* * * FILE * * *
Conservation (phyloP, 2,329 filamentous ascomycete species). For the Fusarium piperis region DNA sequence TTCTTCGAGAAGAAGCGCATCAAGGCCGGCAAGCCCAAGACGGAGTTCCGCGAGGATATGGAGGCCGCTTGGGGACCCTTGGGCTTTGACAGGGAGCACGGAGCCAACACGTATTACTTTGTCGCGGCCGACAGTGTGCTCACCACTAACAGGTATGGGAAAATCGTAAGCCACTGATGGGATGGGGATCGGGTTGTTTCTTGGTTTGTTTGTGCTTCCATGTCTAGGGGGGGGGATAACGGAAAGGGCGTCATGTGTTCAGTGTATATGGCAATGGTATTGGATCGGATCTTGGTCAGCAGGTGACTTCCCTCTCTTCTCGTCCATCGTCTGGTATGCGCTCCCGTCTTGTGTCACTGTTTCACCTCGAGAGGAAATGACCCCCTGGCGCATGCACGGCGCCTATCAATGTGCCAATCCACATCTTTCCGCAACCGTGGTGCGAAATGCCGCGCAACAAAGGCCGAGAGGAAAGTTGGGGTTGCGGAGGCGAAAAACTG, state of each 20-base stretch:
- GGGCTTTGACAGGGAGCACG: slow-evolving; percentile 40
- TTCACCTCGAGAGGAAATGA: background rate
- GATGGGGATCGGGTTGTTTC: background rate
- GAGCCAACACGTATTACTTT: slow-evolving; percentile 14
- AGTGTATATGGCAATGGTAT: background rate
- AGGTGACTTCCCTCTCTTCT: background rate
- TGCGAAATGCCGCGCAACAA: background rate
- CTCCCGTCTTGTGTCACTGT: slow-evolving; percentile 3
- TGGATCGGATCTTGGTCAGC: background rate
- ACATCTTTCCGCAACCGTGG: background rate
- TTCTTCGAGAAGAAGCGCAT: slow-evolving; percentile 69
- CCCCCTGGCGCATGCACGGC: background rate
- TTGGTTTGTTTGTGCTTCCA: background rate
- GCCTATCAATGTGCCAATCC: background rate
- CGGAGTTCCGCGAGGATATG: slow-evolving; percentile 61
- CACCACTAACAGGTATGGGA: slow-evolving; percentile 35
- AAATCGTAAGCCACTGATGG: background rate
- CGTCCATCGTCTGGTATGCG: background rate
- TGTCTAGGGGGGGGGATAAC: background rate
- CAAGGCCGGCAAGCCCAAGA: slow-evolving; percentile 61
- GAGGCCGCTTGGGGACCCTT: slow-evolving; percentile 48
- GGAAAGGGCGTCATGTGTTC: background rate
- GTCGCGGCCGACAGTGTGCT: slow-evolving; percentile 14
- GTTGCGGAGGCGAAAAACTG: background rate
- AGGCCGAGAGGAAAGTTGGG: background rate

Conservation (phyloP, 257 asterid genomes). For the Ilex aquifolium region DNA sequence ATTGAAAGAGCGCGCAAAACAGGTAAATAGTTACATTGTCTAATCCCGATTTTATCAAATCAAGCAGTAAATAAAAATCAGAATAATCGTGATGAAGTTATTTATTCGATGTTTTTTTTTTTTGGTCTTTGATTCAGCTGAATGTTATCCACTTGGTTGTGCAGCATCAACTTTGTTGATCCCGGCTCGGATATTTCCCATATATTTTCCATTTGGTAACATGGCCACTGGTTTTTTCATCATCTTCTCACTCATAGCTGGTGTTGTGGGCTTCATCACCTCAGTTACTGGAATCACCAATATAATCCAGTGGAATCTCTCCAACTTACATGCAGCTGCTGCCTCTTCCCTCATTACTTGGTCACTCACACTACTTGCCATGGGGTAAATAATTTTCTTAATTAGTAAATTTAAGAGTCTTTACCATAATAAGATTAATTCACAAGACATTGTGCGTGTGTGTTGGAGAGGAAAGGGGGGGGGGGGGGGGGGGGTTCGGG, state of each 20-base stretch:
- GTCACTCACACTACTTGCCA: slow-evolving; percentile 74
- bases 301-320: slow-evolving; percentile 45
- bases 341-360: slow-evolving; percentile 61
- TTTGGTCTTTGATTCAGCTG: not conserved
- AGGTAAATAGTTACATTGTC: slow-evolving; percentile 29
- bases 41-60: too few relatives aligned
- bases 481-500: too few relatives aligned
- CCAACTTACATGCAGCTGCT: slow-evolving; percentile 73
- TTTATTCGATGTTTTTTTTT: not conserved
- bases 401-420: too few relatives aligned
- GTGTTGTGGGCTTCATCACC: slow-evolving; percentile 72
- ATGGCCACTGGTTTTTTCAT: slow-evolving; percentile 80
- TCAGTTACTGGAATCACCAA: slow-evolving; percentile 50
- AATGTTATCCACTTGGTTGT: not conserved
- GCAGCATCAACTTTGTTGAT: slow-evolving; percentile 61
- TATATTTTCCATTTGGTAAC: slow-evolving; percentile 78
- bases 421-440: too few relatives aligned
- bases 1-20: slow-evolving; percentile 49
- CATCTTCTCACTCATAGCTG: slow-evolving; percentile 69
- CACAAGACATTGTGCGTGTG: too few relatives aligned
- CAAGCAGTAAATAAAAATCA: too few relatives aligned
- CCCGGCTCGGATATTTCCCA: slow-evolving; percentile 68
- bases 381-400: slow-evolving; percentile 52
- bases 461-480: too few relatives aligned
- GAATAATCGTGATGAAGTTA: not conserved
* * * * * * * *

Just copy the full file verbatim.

Conservation (phyloP, 2,329 filamentous ascomycete species). For the Fusarium piperis region DNA sequence TTCTTCGAGAAGAAGCGCATCAAGGCCGGCAAGCCCAAGACGGAGTTCCGCGAGGATATGGAGGCCGCTTGGGGACCCTTGGGCTTTGACAGGGAGCACGGAGCCAACACGTATTACTTTGTCGCGGCCGACAGTGTGCTCACCACTAACAGGTATGGGAAAATCGTAAGCCACTGATGGGATGGGGATCGGGTTGTTTCTTGGTTTGTTTGTGCTTCCATGTCTAGGGGGGGGGATAACGGAAAGGGCGTCATGTGTTCAGTGTATATGGCAATGGTATTGGATCGGATCTTGGTCAGCAGGTGACTTCCCTCTCTTCTCGTCCATCGTCTGGTATGCGCTCCCGTCTTGTGTCACTGTTTCACCTCGAGAGGAAATGACCCCCTGGCGCATGCACGGCGCCTATCAATGTGCCAATCCACATCTTTCCGCAACCGTGGTGCGAAATGCCGCGCAACAAAGGCCGAGAGGAAAGTTGGGGTTGCGGAGGCGAAAAACTG, state of each 20-base stretch:
- GGGCTTTGACAGGGAGCACG: slow-evolving; percentile 40
- TTCACCTCGAGAGGAAATGA: background rate
- GATGGGGATCGGGTTGTTTC: background rate
- GAGCCAACACGTATTACTTT: slow-evolving; percentile 14
- AGTGTATATGGCAATGGTAT: background rate
- AGGTGACTTCCCTCTCTTCT: background rate
- TGCGAAATGCCGCGCAACAA: background rate
- CTCCCGTCTTGTGTCACTGT: slow-evolving; percentile 3
- TGGATCGGATCTTGGTCAGC: background rate
- ACATCTTTCCGCAACCGTGG: background rate
- TTCTTCGAGAAGAAGCGCAT: slow-evolving; percentile 69
- CCCCCTGGCGCATGCACGGC: background rate
- TTGGTTTGTTTGTGCTTCCA: background rate
- GCCTATCAATGTGCCAATCC: background rate
- CGGAGTTCCGCGAGGATATG: slow-evolving; percentile 61
- CACCACTAACAGGTATGGGA: slow-evolving; percentile 35
- AAATCGTAAGCCACTGATGG: background rate
- CGTCCATCGTCTGGTATGCG: background rate
- TGTCTAGGGGGGGGGATAAC: background rate
- CAAGGCCGGCAAGCCCAAGA: slow-evolving; percentile 61
- GAGGCCGCTTGGGGACCCTT: slow-evolving; percentile 48
- GGAAAGGGCGTCATGTGTTC: background rate
- GTCGCGGCCGACAGTGTGCT: slow-evolving; percentile 14
- GTTGCGGAGGCGAAAAACTG: background rate
- AGGCCGAGAGGAAAGTTGGG: background rate

Conservation (phyloP, 257 asterid genomes). For the Ilex aquifolium region DNA sequence ATTGAAAGAGCGCGCAAAACAGGTAAATAGTTACATTGTCTAATCCCGATTTTATCAAATCAAGCAGTAAATAAAAATCAGAATAATCGTGATGAAGTTATTTATTCGATGTTTTTTTTTTTTGGTCTTTGATTCAGCTGAATGTTATCCACTTGGTTGTGCAGCATCAACTTTGTTGATCCCGGCTCGGATATTTCCCATATATTTTCCATTTGGTAACATGGCCACTGGTTTTTTCATCATCTTCTCACTCATAGCTGGTGTTGTGGGCTTCATCACCTCAGTTACTGGAATCACCAATATAATCCAGTGGAATCTCTCCAACTTACATGCAGCTGCTGCCTCTTCCCTCATTACTTGGTCACTCACACTACTTGCCATGGGGTAAATAATTTTCTTAATTAGTAAATTTAAGAGTCTTTACCATAATAAGATTAATTCACAAGACATTGTGCGTGTGTGTTGGAGAGGAAAGGGGGGGGGGGGGGGGGGGGTTCGGG, state of each 20-base stretch:
- GTCACTCACACTACTTGCCA: slow-evolving; percentile 74
- bases 301-320: slow-evolving; percentile 45
- bases 341-360: slow-evolving; percentile 61
- TTTGGTCTTTGATTCAGCTG: not conserved
- AGGTAAATAGTTACATTGTC: slow-evolving; percentile 29
- bases 41-60: too few relatives aligned
- bases 481-500: too few relatives aligned
- CCAACTTACATGCAGCTGCT: slow-evolving; percentile 73
- TTTATTCGATGTTTTTTTTT: not conserved
- bases 401-420: too few relatives aligned
- GTGTTGTGGGCTTCATCACC: slow-evolving; percentile 72
- ATGGCCACTGGTTTTTTCAT: slow-evolving; percentile 80
- TCAGTTACTGGAATCACCAA: slow-evolving; percentile 50
- AATGTTATCCACTTGGTTGT: not conserved
- GCAGCATCAACTTTGTTGAT: slow-evolving; percentile 61
- TATATTTTCCATTTGGTAAC: slow-evolving; percentile 78
- bases 421-440: too few relatives aligned
- bases 1-20: slow-evolving; percentile 49
- CATCTTCTCACTCATAGCTG: slow-evolving; percentile 69
- CACAAGACATTGTGCGTGTG: too few relatives aligned
- CAAGCAGTAAATAAAAATCA: too few relatives aligned
- CCCGGCTCGGATATTTCCCA: slow-evolving; percentile 68
- bases 381-400: slow-evolving; percentile 52
- bases 461-480: too few relatives aligned
- GAATAATCGTGATGAAGTTA: not conserved